Beehive In A Bottle

One of the most common types of beekeeping hive is based around the Langstroth hive, first patented in the United States in 1852. While it does have some nice features like movable frames, the march of history has progressed considerably while this core of beekeeping practices has changed very little. But that really just means that beekeeping as a hobby is rife with opportunities for innovation, and [Advoko] is pioneering his own modern style of beehive.

In nature, bees like to live inside of things like hollowed-out tree trunks, so he has modeled his hive design after that by basing it around large inverted plastic bottles. Bees can enter in the opening at the bottle and build their comb inside from the top down. The bottles can be closed and moved easily without contacting the bees, and he even creates honey supers out of smaller bottles which allows honey to be harvested without disturbing the core beehive.There are a number of strategies to improve the bees’ stay in the bottles as well, such as giving them wooden skewers in the bottle to build their comb on and closing the bottles in insulation to help the hives regulate their temperature more evenly and to keep them dark.

He hopes this idea will help inspire those with an interest in the hobby who wouldn’t otherwise have the large amount of money it takes to set up even a few Langstroth-type hives. Even if you don’t live in a part of the world where the Langstroth hive is common, this system still should be possible to get up and running with a minimum of financial investment. Once you’ve started, though, take a look at some other builds which augment the hive with some monitoring technology.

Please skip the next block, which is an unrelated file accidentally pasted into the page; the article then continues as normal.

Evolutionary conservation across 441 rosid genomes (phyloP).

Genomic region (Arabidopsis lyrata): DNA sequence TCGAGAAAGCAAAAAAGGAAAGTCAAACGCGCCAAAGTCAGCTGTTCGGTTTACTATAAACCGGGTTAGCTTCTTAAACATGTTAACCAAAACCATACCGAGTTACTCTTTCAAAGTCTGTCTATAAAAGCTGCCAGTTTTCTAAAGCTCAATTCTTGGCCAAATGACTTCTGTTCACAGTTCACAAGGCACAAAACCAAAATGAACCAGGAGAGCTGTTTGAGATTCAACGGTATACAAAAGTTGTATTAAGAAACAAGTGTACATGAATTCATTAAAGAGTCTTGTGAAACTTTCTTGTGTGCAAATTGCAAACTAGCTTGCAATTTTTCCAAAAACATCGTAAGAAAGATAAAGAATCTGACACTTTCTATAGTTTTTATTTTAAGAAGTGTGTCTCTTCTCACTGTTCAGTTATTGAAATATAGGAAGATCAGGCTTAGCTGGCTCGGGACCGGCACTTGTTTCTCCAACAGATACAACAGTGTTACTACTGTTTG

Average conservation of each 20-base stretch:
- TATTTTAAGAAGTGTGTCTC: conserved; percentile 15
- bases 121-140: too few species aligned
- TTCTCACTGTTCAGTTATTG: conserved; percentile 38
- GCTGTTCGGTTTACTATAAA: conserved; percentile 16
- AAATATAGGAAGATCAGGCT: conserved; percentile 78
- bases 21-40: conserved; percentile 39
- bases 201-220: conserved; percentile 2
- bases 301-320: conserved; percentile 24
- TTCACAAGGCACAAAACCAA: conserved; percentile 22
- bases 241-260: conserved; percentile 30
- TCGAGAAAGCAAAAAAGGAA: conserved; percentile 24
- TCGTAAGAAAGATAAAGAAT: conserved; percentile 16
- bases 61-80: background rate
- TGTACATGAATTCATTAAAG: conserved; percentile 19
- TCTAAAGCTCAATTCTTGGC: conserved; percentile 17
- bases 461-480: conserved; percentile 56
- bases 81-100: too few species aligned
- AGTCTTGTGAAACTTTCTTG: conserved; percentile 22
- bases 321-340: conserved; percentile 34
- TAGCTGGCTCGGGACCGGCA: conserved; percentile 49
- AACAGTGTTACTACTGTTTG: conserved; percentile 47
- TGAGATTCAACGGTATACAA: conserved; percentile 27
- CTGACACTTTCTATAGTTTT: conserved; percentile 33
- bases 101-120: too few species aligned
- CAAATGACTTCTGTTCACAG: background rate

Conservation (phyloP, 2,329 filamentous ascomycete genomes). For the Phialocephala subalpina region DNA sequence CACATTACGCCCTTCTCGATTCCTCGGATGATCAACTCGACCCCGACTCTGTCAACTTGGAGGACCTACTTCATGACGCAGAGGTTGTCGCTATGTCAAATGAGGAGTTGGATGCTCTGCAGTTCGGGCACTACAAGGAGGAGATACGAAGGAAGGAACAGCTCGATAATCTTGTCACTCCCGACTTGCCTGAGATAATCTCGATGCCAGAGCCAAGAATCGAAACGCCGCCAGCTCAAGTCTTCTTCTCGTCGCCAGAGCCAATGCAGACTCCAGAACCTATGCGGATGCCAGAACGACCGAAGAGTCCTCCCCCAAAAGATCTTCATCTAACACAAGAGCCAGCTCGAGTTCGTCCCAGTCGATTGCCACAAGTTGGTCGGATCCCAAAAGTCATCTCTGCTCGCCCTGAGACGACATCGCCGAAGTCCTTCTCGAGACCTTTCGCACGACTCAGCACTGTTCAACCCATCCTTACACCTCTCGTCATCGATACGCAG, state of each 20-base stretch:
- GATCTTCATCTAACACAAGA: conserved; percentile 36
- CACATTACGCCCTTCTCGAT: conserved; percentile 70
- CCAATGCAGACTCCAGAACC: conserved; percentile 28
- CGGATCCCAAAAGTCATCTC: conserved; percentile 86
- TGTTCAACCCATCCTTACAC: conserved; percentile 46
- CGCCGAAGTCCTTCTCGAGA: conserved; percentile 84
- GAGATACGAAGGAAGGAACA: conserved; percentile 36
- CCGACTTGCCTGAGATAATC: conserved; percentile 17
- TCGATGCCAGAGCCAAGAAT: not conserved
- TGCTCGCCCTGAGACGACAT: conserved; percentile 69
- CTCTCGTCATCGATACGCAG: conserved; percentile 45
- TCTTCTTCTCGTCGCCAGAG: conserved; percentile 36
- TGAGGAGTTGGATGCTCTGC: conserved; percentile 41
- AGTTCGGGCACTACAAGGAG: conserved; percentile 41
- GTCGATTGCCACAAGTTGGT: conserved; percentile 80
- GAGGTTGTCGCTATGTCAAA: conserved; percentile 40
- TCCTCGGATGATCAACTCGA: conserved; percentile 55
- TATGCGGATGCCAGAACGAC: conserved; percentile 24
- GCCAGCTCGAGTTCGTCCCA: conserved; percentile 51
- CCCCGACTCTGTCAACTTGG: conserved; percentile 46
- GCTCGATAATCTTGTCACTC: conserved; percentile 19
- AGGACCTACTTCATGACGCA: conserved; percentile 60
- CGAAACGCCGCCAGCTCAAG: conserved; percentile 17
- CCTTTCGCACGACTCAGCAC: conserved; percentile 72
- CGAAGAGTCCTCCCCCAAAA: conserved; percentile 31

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Hacklet #9 Bugs And Fire

9 This week on the Hacklet, we’re spending some time looking at bugs and fire! honeybeeFirst up we have [Noel] who is saving the bees with Bee-O-Neo-Tweet-O. Bees are incredibly important, both to Earth’s ecosystem and the food chain we humans need to survive. Unfortunately bees are also sensitive to some of the chemicals humans dump into the atmosphere. Sometimes it results in colored honey, but more often than not it’s detrimental to the bees.

Neonicotinoids are a class of insecticide that has been causing problems to hives near where they are used. [Noel] is banking on sensors created with bismuth electrodes to detect the chemical near the entrance to hives. The data can be collected by beekeepers all over the world and sent to a central server. He’s using an Arduino Yun as a WiFi connected base station. Each individual hive has an Adafriut Trinket and a 433MHz radio link to send data to the base. [Noel] is even hoping to detect individual bees by the sound of their wings beating.


[Ken] is keeping his own bees, and wants to monitor more than just chemicals. His honeybee hive monitoring system keeps track of the temperature and weight (and thus the honey produced) by his hives. Rather than buy an expensive load cell setup, [Ken] modified a standard digital bathroom scale to suit his needs. The insects connect to the IOB (Internet of Bees) with a bit of help from the Apitronics platform and a BeagleBone Black. Ken even added a solar-powered weather station with the Apitronics system.